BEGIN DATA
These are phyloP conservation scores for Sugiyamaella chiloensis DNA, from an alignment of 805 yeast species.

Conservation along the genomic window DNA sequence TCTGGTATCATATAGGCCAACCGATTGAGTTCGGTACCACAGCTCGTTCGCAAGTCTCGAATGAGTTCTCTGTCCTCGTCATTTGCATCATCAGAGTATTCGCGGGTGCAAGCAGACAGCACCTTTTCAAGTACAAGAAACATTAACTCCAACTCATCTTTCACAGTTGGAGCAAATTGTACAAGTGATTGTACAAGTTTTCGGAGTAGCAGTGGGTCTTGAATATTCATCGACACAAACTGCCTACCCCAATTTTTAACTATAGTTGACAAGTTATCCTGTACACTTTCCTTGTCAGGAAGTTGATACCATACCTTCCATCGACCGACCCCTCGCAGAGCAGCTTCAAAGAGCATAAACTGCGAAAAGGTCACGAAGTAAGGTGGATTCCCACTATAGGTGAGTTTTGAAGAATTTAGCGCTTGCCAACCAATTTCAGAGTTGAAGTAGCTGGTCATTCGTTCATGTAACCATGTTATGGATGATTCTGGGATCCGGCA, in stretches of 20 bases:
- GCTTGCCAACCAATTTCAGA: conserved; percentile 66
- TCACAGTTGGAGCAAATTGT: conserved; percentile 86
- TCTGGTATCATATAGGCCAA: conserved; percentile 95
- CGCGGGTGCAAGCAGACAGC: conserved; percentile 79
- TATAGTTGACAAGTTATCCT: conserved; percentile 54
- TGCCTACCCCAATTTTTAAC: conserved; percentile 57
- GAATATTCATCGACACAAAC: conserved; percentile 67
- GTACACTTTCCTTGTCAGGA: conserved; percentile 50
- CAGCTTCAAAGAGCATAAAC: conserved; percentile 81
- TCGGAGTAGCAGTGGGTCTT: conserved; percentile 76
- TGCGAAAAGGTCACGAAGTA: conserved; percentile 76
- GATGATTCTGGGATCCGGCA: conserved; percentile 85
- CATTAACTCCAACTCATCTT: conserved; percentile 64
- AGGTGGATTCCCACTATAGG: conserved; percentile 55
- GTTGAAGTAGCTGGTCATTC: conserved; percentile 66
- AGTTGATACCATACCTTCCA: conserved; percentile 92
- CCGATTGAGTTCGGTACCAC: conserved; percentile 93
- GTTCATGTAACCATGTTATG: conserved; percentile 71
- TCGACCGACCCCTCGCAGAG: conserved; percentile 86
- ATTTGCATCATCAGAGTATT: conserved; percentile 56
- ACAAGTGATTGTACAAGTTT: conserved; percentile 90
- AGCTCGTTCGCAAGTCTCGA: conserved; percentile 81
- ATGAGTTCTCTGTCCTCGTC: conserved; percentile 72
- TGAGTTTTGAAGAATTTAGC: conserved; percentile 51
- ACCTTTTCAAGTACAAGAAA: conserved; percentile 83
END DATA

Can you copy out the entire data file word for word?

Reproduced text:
These are phyloP conservation scores for Sugiyamaella chiloensis DNA, from an alignment of 805 yeast species.

Conservation along the genomic window DNA sequence TCTGGTATCATATAGGCCAACCGATTGAGTTCGGTACCACAGCTCGTTCGCAAGTCTCGAATGAGTTCTCTGTCCTCGTCATTTGCATCATCAGAGTATTCGCGGGTGCAAGCAGACAGCACCTTTTCAAGTACAAGAAACATTAACTCCAACTCATCTTTCACAGTTGGAGCAAATTGTACAAGTGATTGTACAAGTTTTCGGAGTAGCAGTGGGTCTTGAATATTCATCGACACAAACTGCCTACCCCAATTTTTAACTATAGTTGACAAGTTATCCTGTACACTTTCCTTGTCAGGAAGTTGATACCATACCTTCCATCGACCGACCCCTCGCAGAGCAGCTTCAAAGAGCATAAACTGCGAAAAGGTCACGAAGTAAGGTGGATTCCCACTATAGGTGAGTTTTGAAGAATTTAGCGCTTGCCAACCAATTTCAGAGTTGAAGTAGCTGGTCATTCGTTCATGTAACCATGTTATGGATGATTCTGGGATCCGGCA, in stretches of 20 bases:
- GCTTGCCAACCAATTTCAGA: conserved; percentile 66
- TCACAGTTGGAGCAAATTGT: conserved; percentile 86
- TCTGGTATCATATAGGCCAA: conserved; percentile 95
- CGCGGGTGCAAGCAGACAGC: conserved; percentile 79
- TATAGTTGACAAGTTATCCT: conserved; percentile 54
- TGCCTACCCCAATTTTTAAC: conserved; percentile 57
- GAATATTCATCGACACAAAC: conserved; percentile 67
- GTACACTTTCCTTGTCAGGA: conserved; percentile 50
- CAGCTTCAAAGAGCATAAAC: conserved; percentile 81
- TCGGAGTAGCAGTGGGTCTT: conserved; percentile 76
- TGCGAAAAGGTCACGAAGTA: conserved; percentile 76
- GATGATTCTGGGATCCGGCA: conserved; percentile 85
- CATTAACTCCAACTCATCTT: conserved; percentile 64
- AGGTGGATTCCCACTATAGG: conserved; percentile 55
- GTTGAAGTAGCTGGTCATTC: conserved; percentile 66
- AGTTGATACCATACCTTCCA: conserved; percentile 92
- CCGATTGAGTTCGGTACCAC: conserved; percentile 93
- GTTCATGTAACCATGTTATG: conserved; percentile 71
- TCGACCGACCCCTCGCAGAG: conserved; percentile 86
- ATTTGCATCATCAGAGTATT: conserved; percentile 56
- ACAAGTGATTGTACAAGTTT: conserved; percentile 90
- AGCTCGTTCGCAAGTCTCGA: conserved; percentile 81
- ATGAGTTCTCTGTCCTCGTC: conserved; percentile 72
- TGAGTTTTGAAGAATTTAGC: conserved; percentile 51
- ACCTTTTCAAGTACAAGAAA: conserved; percentile 83